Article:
Hot answers tagged

6

I would follow the same guidelines as cow milk when using any alternative milk. For one you really just can't taste a liquid that is scalding hot, so you might as well not go so toasty. Other than that - If you think it tastes great, then keep doing that. If it smells less sweet, it probably is less sweet - you just gotta find that perfect sensory sweet spot....


6

The short answer is yes. The absence of the milk fats means that the foam will not "coagulate" as easily. The proteins chains in milk are polar: one end of the chain is hydrophilic (attracted to water), and the other is hydrophobic (repelled by water). Because milk is mostly made up of water, as soon as those proteins unfold, exposing their ends, ...


4

From experience it seems slightly easier and is less runny. The difference for me is pretty negligible with semi-skimmed vs. whole milk. Skimmed on the other hand always ends up quite watery for me, but that may have something to do with the way I'm frothing it.


3

I think the panarello is keeping the inner rubber tube in place, so it's normal for the tube to pop off under pressure. You can hold the tube in place by using a cable tie as can be seen in this video: Frothing milk for latte art with the De'Longhi Dedica EC685. However, that solution will make it difficult to remove the tube for cleaning. I suggest using a ...


2

It's just a matter of tradition, style and skill. Traditionally the thick, hard foam with bigger bubbles is used in Italy for Cappuccini. Same goes for espresso macchiato. Sometimes the milk foam is spooned on top of the espresso. In other countries they often imitated italian style coffee, which is why e.g. in Germany the foam is usually very thick as well. ...


2

Another difference is that the Aerocinno tends to produce firmer and longer-lasting froth compared to a wand. It's designed to provide a one-size-fits-all solution for consumers accustomed to automatic machines, whereas a milk wand requires more skill to use but allows for a lot more customization. Think of it like an automatic vs manual transmission. Note ...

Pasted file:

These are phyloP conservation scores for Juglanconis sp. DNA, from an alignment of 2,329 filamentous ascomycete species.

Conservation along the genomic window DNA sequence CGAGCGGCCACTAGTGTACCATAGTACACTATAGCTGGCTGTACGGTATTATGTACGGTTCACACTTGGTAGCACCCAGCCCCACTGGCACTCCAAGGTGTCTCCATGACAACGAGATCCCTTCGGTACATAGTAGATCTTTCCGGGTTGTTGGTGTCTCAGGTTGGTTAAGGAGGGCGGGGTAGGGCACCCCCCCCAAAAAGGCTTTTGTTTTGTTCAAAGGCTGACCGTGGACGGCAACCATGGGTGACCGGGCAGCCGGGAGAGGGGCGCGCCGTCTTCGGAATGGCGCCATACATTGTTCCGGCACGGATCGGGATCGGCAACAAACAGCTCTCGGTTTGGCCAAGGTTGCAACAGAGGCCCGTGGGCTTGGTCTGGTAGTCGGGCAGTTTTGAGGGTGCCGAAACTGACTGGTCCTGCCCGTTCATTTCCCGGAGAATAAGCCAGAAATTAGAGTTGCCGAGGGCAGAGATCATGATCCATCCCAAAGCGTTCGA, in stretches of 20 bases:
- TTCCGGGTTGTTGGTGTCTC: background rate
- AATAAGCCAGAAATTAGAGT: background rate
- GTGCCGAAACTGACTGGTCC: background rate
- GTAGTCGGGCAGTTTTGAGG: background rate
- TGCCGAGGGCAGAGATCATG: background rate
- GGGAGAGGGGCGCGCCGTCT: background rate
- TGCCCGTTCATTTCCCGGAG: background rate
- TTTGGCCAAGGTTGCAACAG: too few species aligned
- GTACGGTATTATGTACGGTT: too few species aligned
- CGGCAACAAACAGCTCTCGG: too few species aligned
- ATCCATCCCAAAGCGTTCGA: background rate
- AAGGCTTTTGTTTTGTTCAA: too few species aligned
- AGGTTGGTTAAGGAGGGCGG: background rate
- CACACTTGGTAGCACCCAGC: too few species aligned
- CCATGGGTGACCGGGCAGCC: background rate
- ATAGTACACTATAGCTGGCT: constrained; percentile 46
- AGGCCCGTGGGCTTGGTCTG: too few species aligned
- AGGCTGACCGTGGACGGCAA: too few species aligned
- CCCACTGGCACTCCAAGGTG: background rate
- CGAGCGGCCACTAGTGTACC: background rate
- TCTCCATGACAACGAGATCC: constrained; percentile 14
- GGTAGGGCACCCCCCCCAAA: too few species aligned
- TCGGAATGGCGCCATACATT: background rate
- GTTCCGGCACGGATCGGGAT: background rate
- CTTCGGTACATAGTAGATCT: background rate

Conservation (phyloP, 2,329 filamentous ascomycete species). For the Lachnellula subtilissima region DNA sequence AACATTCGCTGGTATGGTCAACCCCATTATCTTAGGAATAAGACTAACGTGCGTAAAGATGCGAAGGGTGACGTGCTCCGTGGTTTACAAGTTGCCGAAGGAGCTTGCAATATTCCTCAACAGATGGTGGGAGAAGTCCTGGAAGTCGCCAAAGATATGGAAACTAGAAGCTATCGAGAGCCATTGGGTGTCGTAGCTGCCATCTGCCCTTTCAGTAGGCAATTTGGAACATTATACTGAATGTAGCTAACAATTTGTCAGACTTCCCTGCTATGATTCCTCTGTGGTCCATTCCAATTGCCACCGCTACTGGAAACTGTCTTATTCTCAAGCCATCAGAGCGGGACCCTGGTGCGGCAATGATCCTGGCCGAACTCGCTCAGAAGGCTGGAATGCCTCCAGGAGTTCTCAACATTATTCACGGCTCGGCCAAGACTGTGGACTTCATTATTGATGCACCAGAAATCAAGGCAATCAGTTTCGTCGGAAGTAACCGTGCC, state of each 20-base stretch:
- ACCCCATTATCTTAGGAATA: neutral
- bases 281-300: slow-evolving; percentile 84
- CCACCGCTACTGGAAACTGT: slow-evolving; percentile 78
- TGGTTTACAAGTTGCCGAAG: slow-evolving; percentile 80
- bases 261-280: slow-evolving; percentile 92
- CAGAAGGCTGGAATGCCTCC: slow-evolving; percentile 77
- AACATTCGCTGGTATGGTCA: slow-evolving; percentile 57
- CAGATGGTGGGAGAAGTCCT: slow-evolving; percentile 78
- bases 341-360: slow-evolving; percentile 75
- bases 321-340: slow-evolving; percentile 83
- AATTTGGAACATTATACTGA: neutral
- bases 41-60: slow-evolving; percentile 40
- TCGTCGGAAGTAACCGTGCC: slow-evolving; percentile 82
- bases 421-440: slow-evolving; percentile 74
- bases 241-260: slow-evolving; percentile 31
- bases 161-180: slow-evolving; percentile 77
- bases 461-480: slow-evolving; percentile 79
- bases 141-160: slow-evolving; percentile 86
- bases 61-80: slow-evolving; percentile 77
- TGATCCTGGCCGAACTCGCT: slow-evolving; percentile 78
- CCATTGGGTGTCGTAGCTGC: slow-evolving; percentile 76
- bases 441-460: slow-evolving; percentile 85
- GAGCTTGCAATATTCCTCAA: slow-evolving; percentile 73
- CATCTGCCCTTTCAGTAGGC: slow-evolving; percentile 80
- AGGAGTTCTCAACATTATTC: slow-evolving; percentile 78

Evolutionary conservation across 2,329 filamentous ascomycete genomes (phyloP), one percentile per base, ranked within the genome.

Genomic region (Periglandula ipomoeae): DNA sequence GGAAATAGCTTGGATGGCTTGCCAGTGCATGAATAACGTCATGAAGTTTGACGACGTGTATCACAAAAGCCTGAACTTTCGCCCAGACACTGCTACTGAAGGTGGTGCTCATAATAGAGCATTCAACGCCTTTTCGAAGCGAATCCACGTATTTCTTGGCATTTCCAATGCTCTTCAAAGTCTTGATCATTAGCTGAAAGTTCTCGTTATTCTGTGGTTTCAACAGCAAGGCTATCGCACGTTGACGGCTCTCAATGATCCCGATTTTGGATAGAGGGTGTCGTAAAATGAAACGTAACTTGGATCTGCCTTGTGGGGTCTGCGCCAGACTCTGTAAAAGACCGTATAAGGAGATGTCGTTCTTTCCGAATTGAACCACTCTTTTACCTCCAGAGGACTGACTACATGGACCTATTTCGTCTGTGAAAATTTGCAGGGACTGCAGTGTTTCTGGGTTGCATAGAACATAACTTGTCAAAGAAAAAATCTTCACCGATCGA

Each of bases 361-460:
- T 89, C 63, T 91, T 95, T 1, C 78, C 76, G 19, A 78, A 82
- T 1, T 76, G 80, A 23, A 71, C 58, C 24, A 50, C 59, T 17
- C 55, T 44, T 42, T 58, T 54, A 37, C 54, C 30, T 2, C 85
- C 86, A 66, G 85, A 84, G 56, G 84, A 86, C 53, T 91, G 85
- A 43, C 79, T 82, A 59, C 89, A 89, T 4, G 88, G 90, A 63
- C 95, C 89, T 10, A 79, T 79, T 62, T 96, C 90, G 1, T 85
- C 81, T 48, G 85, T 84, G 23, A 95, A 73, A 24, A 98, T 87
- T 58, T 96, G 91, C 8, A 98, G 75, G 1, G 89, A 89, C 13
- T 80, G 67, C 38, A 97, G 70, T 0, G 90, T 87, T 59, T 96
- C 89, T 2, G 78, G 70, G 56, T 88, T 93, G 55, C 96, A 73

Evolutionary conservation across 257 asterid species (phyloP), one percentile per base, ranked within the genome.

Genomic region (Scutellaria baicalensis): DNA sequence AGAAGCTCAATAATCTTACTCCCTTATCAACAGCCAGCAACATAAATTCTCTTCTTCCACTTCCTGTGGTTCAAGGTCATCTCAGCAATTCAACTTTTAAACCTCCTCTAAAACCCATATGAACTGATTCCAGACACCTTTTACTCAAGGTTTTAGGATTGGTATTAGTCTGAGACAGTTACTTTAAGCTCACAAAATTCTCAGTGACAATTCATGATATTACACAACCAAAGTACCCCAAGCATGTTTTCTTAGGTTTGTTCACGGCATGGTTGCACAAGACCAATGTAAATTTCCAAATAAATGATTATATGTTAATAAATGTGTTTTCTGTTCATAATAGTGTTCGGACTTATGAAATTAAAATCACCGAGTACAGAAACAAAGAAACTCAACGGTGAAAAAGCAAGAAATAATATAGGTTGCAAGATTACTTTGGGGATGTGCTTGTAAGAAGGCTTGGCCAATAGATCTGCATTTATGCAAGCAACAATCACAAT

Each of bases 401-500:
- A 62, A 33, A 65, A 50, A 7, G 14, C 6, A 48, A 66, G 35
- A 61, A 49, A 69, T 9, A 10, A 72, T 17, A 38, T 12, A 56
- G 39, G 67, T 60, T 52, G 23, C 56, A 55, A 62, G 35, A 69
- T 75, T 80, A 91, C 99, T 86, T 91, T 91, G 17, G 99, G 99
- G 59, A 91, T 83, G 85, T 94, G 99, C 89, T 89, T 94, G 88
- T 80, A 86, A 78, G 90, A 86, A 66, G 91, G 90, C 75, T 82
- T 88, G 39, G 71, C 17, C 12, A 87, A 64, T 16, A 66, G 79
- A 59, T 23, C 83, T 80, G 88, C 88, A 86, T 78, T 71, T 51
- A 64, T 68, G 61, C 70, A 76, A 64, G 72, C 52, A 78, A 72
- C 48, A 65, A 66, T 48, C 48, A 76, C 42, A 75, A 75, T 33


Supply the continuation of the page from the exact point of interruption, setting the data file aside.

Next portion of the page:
2

The short answer here is that that device is not up to the job. Consider how microfoam is typically achieved in coffee shops compared to this device. Espresso shops use steam for a reason. Steam is a very effective mechanism for injecting both steam and air into milk while simultaneously agitating the milk. Your device, on the other hand, heats the milk from ...


2

TL;DR; Remove the outer panarello leaving just the inner steam tip. Turn the jug at a 45 degree angle and try to get the milk to spin round in a vortex. Detail: The panarello brings in extra air to make the frothing and steaming of the milk a much more consistent, reliable process. Unfortunately, from a latte perspective, the bubbles end up being too big and ...


1

The double wall on this steamer is not there for insulation. That idea doesn't add up. An exterior wall will heat up before an interior wall if heated on a stovetop and would inhibit transfer of heat to the interior container... I can think of two possible reasons for the double wall, but I must say, that double wall is an unnecessary added expense on the ...


1

The same question with answers is here: Pannarello wand on Delonghi Dedica EC685 for latte art The possible solution is to enlarge a bit output hole on the rubber wand.


1

Open the steam valve after it's heated up to release the built-up pressure. Then use it for steaming to avoid the rubber tip from shooting off due to high sudden pressures.


1

Ok - not having used one of these tabletop frothers, I don't really know how hot they actually get. But I suspect that the difference is down to the steam wand heating the milk more than your frother. The science behind it (vastly simplified is): Foam This comes down to how adept you are with a steam wand - initially you don't fully submerge the wand, ...


Only top voted, non community-wiki answers of a minimum length are eligible